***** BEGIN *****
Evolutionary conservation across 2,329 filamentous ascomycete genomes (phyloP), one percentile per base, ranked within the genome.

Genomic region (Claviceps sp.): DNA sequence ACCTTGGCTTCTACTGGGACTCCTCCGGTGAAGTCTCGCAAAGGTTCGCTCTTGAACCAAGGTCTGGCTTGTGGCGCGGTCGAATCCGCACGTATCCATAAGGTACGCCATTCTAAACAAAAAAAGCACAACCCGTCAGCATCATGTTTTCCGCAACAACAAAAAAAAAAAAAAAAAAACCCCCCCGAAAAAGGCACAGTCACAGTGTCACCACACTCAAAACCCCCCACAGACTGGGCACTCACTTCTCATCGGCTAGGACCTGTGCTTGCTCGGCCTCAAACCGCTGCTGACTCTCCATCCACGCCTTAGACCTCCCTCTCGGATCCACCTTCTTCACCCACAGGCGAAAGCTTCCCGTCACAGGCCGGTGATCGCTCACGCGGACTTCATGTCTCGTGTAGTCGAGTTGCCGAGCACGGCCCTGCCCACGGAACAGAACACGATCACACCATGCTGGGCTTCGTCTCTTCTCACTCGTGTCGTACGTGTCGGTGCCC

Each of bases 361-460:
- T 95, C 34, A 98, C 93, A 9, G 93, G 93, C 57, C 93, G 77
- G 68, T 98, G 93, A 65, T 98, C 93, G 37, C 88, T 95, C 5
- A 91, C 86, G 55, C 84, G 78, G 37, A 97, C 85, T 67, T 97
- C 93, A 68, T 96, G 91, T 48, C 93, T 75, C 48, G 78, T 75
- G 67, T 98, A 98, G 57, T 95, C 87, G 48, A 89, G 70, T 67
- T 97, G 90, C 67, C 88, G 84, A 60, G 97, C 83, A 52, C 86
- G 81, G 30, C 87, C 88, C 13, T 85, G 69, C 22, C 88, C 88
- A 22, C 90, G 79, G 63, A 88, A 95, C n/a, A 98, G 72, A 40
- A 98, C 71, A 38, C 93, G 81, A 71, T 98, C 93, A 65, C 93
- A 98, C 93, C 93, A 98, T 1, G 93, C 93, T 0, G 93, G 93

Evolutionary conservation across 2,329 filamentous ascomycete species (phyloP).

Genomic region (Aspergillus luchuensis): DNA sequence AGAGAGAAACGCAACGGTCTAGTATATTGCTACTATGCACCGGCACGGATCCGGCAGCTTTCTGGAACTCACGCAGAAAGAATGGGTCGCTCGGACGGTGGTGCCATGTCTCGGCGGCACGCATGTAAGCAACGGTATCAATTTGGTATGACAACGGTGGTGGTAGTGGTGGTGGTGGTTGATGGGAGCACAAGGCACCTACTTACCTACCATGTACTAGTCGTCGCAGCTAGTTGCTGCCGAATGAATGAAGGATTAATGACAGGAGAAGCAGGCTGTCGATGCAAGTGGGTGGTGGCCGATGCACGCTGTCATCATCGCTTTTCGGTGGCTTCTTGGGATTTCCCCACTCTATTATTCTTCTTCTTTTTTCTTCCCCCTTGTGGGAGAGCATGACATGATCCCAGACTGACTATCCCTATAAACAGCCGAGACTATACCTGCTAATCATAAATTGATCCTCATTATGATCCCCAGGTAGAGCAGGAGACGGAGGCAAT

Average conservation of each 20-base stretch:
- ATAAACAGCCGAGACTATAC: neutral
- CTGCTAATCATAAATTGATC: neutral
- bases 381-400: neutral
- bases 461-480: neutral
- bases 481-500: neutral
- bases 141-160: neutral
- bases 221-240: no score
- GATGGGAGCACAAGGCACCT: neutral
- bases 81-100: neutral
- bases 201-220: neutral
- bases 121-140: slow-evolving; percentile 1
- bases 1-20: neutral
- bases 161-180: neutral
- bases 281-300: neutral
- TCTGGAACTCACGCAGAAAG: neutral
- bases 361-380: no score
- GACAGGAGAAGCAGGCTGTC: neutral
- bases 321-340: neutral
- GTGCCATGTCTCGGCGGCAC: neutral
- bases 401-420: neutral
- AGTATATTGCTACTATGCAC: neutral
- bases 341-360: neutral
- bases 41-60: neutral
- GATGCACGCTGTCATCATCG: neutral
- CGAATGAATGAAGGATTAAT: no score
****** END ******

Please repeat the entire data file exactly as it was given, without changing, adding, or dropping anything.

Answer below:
Evolutionary conservation across 2,329 filamentous ascomycete genomes (phyloP), one percentile per base, ranked within the genome.

Genomic region (Claviceps sp.): DNA sequence ACCTTGGCTTCTACTGGGACTCCTCCGGTGAAGTCTCGCAAAGGTTCGCTCTTGAACCAAGGTCTGGCTTGTGGCGCGGTCGAATCCGCACGTATCCATAAGGTACGCCATTCTAAACAAAAAAAGCACAACCCGTCAGCATCATGTTTTCCGCAACAACAAAAAAAAAAAAAAAAAAACCCCCCCGAAAAAGGCACAGTCACAGTGTCACCACACTCAAAACCCCCCACAGACTGGGCACTCACTTCTCATCGGCTAGGACCTGTGCTTGCTCGGCCTCAAACCGCTGCTGACTCTCCATCCACGCCTTAGACCTCCCTCTCGGATCCACCTTCTTCACCCACAGGCGAAAGCTTCCCGTCACAGGCCGGTGATCGCTCACGCGGACTTCATGTCTCGTGTAGTCGAGTTGCCGAGCACGGCCCTGCCCACGGAACAGAACACGATCACACCATGCTGGGCTTCGTCTCTTCTCACTCGTGTCGTACGTGTCGGTGCCC

Each of bases 361-460:
- T 95, C 34, A 98, C 93, A 9, G 93, G 93, C 57, C 93, G 77
- G 68, T 98, G 93, A 65, T 98, C 93, G 37, C 88, T 95, C 5
- A 91, C 86, G 55, C 84, G 78, G 37, A 97, C 85, T 67, T 97
- C 93, A 68, T 96, G 91, T 48, C 93, T 75, C 48, G 78, T 75
- G 67, T 98, A 98, G 57, T 95, C 87, G 48, A 89, G 70, T 67
- T 97, G 90, C 67, C 88, G 84, A 60, G 97, C 83, A 52, C 86
- G 81, G 30, C 87, C 88, C 13, T 85, G 69, C 22, C 88, C 88
- A 22, C 90, G 79, G 63, A 88, A 95, C n/a, A 98, G 72, A 40
- A 98, C 71, A 38, C 93, G 81, A 71, T 98, C 93, A 65, C 93
- A 98, C 93, C 93, A 98, T 1, G 93, C 93, T 0, G 93, G 93

Evolutionary conservation across 2,329 filamentous ascomycete species (phyloP).

Genomic region (Aspergillus luchuensis): DNA sequence AGAGAGAAACGCAACGGTCTAGTATATTGCTACTATGCACCGGCACGGATCCGGCAGCTTTCTGGAACTCACGCAGAAAGAATGGGTCGCTCGGACGGTGGTGCCATGTCTCGGCGGCACGCATGTAAGCAACGGTATCAATTTGGTATGACAACGGTGGTGGTAGTGGTGGTGGTGGTTGATGGGAGCACAAGGCACCTACTTACCTACCATGTACTAGTCGTCGCAGCTAGTTGCTGCCGAATGAATGAAGGATTAATGACAGGAGAAGCAGGCTGTCGATGCAAGTGGGTGGTGGCCGATGCACGCTGTCATCATCGCTTTTCGGTGGCTTCTTGGGATTTCCCCACTCTATTATTCTTCTTCTTTTTTCTTCCCCCTTGTGGGAGAGCATGACATGATCCCAGACTGACTATCCCTATAAACAGCCGAGACTATACCTGCTAATCATAAATTGATCCTCATTATGATCCCCAGGTAGAGCAGGAGACGGAGGCAAT

Average conservation of each 20-base stretch:
- ATAAACAGCCGAGACTATAC: neutral
- CTGCTAATCATAAATTGATC: neutral
- bases 381-400: neutral
- bases 461-480: neutral
- bases 481-500: neutral
- bases 141-160: neutral
- bases 221-240: no score
- GATGGGAGCACAAGGCACCT: neutral
- bases 81-100: neutral
- bases 201-220: neutral
- bases 121-140: slow-evolving; percentile 1
- bases 1-20: neutral
- bases 161-180: neutral
- bases 281-300: neutral
- TCTGGAACTCACGCAGAAAG: neutral
- bases 361-380: no score
- GACAGGAGAAGCAGGCTGTC: neutral
- bases 321-340: neutral
- GTGCCATGTCTCGGCGGCAC: neutral
- bases 401-420: neutral
- AGTATATTGCTACTATGCAC: neutral
- bases 341-360: neutral
- bases 41-60: neutral
- GATGCACGCTGTCATCATCG: neutral
- CGAATGAATGAAGGATTAAT: no score